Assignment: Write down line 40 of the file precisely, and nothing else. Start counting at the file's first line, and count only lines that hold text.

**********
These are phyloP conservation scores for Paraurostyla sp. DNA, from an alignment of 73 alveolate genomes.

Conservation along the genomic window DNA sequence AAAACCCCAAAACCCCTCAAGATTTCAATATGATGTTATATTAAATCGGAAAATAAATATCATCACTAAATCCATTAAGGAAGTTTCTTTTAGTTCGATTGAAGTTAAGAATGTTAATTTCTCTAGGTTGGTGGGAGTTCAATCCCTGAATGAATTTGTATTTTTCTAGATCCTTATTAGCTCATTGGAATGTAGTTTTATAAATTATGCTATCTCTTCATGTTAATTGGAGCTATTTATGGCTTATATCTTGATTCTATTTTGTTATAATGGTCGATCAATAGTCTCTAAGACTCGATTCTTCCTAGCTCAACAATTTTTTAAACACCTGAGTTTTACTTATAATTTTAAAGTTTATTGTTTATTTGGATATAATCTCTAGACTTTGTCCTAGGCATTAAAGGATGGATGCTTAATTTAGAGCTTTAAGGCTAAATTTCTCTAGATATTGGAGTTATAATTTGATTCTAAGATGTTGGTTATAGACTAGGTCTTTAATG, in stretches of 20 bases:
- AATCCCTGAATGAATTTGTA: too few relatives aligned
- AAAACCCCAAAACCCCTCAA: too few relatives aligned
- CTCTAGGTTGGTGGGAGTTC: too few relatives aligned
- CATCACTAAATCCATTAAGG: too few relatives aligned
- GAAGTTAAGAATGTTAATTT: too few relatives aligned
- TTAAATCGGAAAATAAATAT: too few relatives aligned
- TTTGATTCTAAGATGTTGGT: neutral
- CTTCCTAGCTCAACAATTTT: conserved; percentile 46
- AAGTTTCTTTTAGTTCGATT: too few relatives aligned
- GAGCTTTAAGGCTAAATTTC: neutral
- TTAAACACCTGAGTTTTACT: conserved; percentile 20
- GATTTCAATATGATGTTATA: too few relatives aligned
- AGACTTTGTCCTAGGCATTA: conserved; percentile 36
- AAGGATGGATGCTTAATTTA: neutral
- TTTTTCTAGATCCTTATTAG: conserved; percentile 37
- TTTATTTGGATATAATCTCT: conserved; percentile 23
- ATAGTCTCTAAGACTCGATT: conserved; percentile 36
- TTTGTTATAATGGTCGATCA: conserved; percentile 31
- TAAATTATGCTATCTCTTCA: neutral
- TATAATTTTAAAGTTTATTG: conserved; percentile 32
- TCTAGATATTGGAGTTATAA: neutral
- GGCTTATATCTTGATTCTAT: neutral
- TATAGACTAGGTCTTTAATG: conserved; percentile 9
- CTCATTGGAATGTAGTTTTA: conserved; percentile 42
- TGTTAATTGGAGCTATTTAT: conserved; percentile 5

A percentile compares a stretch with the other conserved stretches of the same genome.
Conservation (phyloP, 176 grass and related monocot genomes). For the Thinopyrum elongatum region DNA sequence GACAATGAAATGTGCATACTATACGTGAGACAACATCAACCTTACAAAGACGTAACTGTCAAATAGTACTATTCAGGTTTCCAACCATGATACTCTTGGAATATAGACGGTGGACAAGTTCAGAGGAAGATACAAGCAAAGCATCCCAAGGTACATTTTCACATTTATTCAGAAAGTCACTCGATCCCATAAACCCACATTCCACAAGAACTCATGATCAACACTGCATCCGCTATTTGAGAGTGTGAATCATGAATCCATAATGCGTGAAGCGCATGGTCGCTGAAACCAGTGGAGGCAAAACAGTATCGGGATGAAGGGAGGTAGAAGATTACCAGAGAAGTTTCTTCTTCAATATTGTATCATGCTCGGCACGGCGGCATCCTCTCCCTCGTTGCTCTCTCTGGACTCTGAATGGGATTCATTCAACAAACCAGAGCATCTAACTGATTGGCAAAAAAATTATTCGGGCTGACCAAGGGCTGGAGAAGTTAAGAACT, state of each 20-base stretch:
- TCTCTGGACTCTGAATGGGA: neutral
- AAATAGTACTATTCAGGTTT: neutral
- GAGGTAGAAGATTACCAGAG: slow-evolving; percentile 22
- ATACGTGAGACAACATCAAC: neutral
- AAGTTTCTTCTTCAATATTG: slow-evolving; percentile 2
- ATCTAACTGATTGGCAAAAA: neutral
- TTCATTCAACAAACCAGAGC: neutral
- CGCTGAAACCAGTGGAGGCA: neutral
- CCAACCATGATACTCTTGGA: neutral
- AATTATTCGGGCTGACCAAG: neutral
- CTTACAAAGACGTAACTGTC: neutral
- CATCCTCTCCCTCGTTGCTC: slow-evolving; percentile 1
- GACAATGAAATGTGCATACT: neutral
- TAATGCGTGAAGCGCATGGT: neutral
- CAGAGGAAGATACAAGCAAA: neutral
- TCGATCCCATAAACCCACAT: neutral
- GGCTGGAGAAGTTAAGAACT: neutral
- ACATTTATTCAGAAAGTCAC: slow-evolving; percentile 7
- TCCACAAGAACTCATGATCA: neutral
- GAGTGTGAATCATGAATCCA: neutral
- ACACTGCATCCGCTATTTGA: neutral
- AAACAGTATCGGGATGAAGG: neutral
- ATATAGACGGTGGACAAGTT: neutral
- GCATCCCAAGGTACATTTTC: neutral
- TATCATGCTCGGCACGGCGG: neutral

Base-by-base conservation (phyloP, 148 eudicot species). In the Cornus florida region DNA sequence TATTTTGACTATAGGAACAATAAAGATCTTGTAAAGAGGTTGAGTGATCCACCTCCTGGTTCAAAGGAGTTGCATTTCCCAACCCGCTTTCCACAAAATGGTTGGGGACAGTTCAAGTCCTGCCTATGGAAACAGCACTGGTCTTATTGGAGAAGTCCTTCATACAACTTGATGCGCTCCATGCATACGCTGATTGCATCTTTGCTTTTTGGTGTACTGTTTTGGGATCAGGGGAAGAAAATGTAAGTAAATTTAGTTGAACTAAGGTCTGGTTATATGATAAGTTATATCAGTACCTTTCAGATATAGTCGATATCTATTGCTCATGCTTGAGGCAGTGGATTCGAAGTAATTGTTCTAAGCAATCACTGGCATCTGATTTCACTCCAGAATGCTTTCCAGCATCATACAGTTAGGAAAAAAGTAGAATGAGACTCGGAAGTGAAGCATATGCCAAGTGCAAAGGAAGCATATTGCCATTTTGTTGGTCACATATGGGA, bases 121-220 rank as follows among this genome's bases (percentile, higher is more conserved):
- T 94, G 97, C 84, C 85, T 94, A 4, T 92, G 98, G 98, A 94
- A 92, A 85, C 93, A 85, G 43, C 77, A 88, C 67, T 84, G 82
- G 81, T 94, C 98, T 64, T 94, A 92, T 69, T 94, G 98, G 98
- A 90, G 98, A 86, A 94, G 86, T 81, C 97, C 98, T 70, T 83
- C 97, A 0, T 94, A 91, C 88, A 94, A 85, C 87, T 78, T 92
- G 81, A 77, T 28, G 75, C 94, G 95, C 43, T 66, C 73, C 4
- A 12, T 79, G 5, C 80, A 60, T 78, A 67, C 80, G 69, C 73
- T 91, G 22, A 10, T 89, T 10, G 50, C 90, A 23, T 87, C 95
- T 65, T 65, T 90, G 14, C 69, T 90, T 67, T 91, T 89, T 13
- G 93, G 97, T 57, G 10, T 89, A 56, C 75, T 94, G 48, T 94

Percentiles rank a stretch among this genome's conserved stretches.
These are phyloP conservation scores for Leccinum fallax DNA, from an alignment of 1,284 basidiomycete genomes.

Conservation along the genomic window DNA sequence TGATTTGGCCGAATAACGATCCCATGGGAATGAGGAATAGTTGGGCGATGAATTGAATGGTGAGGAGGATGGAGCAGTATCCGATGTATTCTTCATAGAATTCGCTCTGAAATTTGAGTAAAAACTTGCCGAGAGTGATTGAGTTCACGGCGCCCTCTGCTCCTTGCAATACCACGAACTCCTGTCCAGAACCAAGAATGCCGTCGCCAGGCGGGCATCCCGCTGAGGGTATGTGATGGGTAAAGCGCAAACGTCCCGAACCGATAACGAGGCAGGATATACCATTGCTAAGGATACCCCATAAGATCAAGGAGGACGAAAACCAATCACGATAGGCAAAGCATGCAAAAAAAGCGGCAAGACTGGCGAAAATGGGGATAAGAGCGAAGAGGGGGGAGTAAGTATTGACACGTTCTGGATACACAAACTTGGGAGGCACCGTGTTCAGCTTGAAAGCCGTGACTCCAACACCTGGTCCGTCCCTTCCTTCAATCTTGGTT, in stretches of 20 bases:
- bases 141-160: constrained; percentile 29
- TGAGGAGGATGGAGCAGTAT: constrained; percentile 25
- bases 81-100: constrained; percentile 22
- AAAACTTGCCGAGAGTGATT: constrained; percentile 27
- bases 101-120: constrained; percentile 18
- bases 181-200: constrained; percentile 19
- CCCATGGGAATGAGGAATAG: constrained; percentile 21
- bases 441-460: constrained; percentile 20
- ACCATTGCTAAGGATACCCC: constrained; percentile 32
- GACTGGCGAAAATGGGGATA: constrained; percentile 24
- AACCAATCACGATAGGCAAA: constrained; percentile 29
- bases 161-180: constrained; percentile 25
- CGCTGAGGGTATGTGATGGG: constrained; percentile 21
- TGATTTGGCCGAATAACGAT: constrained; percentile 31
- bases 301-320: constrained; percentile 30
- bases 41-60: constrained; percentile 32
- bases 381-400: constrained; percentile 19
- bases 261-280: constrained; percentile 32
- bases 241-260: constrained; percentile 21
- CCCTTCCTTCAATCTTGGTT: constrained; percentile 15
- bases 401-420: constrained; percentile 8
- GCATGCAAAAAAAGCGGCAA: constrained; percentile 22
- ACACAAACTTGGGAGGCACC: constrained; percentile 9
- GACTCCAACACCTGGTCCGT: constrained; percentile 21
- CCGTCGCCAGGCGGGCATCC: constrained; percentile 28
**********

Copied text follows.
- CTTACAAAGACGTAACTGTC: neutral